I just kicked off a year-long leadership academy for a group of 20 physicians that are members of an international medical academy. As part of the program, I administered an emotional intelligence self-assessment that opened many participants' eyes about their skills and development needs. A number of the participants asked me whether they should focus on developing their strengths or addressing weaknesses. I suggested they consider a balance of both approaches.
There two primary schools of thought on development - the strengths-oriented advocates and the fix-the-flaws gurus.
The strengths approach, popularized by writers Rath and Conchie, is anchored in the positive psychology mindset. Their foundational ideas assume most people are not aware of their strengths. When people develop this awareness and invest time enhancing them, it enhances their abilities, confidence, and satisfaction. By extension, this school of thought suggests focusing on fixing weaknesses and frustrating and does not translate to a sustainable performance improvement. A critical aspect of this approach is leveraging others' strengths, recognizing that no leader can be good at everything.
Steve, a chief operations officer in a health system, is highly skilled as a project manager and ensuring no detail slips through the cracks. However, because he is very good at this competency and enjoys doing it, he rarely thinks strategically about his organization, including longer-term planning and visioning. Given his level in his organization, Steve needs strategic thinking capabilities to perform his role. In developing his project management strengths, Steve might want to consider how he might become more aware of when to tap this strength. For example, when identifying strategic opportunities and a new initiative vision, using a project management perspective might not be the best choice. He could also consider tapping the strategic thinking capabilities of his second in charge, Maria.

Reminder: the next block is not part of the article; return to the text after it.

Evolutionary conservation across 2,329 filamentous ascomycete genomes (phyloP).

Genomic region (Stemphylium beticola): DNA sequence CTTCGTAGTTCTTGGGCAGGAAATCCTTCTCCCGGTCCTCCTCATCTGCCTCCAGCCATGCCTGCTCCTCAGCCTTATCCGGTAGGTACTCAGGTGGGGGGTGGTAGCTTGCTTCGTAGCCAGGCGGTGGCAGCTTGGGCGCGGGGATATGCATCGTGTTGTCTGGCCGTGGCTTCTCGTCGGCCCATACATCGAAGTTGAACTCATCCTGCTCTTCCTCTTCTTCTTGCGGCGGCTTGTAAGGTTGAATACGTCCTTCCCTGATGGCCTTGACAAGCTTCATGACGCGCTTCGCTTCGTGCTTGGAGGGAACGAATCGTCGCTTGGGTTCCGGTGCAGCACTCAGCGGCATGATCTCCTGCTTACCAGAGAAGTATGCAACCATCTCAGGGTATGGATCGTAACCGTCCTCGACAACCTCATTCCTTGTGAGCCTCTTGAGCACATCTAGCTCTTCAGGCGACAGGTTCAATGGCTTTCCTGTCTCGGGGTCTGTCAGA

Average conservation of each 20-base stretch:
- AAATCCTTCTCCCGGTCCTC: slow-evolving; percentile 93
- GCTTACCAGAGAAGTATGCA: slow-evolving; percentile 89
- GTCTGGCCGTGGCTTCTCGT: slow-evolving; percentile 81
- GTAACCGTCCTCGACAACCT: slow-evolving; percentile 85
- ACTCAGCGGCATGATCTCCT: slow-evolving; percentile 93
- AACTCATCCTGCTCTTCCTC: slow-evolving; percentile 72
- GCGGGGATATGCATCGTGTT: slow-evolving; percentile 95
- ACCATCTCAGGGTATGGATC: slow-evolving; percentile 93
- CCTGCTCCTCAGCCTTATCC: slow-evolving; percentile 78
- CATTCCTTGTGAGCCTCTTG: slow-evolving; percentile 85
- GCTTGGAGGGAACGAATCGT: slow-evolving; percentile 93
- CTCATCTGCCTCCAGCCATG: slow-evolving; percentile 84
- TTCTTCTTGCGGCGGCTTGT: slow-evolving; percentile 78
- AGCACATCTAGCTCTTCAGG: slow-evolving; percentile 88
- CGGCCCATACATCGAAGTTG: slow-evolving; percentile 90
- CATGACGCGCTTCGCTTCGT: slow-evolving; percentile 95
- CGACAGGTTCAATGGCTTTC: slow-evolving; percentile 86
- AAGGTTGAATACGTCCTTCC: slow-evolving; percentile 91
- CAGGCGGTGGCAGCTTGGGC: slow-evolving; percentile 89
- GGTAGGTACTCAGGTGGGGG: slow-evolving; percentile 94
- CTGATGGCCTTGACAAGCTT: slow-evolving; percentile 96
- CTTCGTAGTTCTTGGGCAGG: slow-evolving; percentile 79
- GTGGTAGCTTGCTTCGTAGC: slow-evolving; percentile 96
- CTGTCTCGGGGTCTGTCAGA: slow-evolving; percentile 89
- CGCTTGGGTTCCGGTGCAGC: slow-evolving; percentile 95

The more traditional approach to development emphasizes identifying a gap between your current (deficient) and desired behavior. The development plan then focuses on filling the gap by increasing your skill and confidence. In many cases, these deficits are created by overusing ones' strengths. The overuse or misuse of strengths can create derailing behavior or lopsided leaders who have substantial gaps in their knowledge or skill set.
Although Steve may never be an expert in strategic thinking, he could develop some necessary capabilities in this area to mitigate his weaknesses, enabling him to be able to speak strategy to his boss, the CEO. To achieve this, he could allow his second in charge, Maria, to mentor him, read a good book on the topic, or engage trusted colleagues about practicing this skill.
I subscribe to a hybrid approach of development that embraces both methods. This approach assumes the importance of focusing on using your strengths and developing substantial weaknesses that could derail your career and limit your success. Further, it entails leveraging the talents of your leadership team to augment your weaker skills. In constructing their development plans, I often recommend that leaders identify one strength and one weakness.
Here are seven useful strategies for your development to consider that integrate the strength-based and deficit perspectives :
Successful leaders are intentional about their development and take consistent action over time to optimize their potential. Well-crafted development plans include a balance of developing both strengths and weaknesses. By taking a balanced approach, leaders can ensure they are well-prepared for future roles.
Dr. Kevin Nourse has more than 25 years of experience developing transformational change leaders in healthcare and other sectors. He is the founder of Nourse Leadership Strategies, a coaching and leadership development firm based in Southern California. For more information, contact Kevin at 310.715.8315 or email@example.com
(c) 2021 Kevin Nourse